Discarding the shares of firms that do not curb emissions shows the way forward for climate change campaigners.
The peace initiative by United States in the Middle East has become trapped in a paralysing power game.
The Geneva II Middle East peace conference, took place against a backdrop of singularly appalling numbers: Syria’s brutal civil has left an estimated 130,000 dead, 2.3 million refugees registered in neighboring countries.
The good news is that progress is finally being made in redeveloping the European Union’s economic and monetary architecture, which should help to bring about a return to growth.
Russia’s recent diplomatic successes in Syria and Iran, together with foreign-policy missteps by US President Obama, have emboldened President Putin in his drive to position Russia as capable of challenging American exceptionalism and Western universalism
Even as the US eyes energy self-sufficiency, it is vitally important that the international community reaches a sufficiently high common denominator in limiting greenhouse-gas emissions.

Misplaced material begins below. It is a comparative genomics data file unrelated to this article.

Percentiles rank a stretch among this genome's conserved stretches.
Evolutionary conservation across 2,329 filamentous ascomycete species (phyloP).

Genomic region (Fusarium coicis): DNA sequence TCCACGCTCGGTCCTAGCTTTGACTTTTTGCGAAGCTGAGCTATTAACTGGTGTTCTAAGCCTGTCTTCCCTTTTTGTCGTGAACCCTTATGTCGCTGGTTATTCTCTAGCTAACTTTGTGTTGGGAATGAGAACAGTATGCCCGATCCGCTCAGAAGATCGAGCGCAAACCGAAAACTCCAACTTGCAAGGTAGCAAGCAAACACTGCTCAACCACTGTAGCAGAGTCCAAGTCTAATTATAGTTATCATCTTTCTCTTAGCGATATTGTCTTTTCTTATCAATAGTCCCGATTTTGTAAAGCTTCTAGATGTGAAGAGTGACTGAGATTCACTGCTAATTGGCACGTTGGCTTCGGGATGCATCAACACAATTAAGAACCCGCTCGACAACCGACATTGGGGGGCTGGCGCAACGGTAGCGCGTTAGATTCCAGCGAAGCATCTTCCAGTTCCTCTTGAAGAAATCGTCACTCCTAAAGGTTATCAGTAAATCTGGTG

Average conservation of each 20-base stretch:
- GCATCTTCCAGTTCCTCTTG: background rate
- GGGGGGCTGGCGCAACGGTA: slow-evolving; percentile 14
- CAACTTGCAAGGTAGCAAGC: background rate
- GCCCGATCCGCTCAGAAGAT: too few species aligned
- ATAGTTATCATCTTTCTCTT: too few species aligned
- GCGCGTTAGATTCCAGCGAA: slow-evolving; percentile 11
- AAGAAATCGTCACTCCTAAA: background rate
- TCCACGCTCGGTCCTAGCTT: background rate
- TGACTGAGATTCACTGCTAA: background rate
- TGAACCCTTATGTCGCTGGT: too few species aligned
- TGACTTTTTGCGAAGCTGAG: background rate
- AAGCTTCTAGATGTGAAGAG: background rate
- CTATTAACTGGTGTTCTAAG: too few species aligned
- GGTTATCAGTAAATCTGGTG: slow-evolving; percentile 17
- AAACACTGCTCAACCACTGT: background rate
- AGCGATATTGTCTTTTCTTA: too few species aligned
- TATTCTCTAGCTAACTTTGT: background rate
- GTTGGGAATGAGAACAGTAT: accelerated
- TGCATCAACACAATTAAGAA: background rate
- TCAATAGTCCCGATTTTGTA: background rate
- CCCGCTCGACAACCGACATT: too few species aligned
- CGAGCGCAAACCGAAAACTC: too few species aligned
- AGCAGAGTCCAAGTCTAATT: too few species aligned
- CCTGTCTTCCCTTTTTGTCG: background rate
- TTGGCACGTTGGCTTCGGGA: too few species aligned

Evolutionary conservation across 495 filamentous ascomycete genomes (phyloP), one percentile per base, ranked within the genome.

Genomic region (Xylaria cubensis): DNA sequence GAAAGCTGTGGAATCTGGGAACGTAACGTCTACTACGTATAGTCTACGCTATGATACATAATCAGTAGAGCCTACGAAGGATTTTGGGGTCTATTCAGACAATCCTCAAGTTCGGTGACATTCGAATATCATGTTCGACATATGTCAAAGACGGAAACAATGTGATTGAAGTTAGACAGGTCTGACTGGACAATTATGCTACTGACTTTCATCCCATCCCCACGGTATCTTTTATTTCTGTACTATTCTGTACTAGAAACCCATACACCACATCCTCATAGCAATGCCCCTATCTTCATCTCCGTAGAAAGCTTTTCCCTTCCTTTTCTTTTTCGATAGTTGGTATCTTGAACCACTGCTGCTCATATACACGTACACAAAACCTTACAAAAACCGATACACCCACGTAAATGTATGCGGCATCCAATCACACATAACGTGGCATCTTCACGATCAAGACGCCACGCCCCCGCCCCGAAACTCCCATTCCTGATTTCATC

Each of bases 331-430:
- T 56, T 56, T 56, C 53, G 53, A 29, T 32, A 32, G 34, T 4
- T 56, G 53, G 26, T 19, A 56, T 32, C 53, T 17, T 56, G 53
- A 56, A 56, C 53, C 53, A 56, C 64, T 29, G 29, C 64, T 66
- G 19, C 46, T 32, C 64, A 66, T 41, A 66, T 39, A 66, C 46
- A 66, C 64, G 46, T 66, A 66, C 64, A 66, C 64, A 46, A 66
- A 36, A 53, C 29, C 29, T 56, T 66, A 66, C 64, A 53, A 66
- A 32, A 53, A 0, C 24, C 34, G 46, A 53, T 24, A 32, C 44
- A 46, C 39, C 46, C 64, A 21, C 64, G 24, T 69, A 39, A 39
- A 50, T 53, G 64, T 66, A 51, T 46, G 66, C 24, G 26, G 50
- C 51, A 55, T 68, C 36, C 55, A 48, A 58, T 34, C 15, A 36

By the time China overtakes the USA as the world’s largest economy it will have cemented its status as a major military power – one whose drive to assert itself strategically already is inspiring serious anxiety among its neighbors.
The agreement reached in Geneva in November between Iran and the P5+1 (the five permanent members of the United Nations Security Council, plus Germany) on Iran’s nuclear program proves a crucially important point: the sanctions regime worked.
The UN secretary-general's special envoy for the Great Lakes region, Mary Robinson, has begun a week-long mission to help shore up peace efforts in the region.
The United States’ “pivot” to the Asia-Pacific region was required not only because of the security threats posed by the rise of China, but also as a consequence of America’s long and costly obsession with the Middle East.
James Rickards (Currency Wars: The Making of the Next Global Crisis): No Way Fed Will Stop Easing
Professor of International Business Administration at Wharton School, Guillén is is the Director of the Joseph H. Lauder Institute at the University of Pennsylvania.
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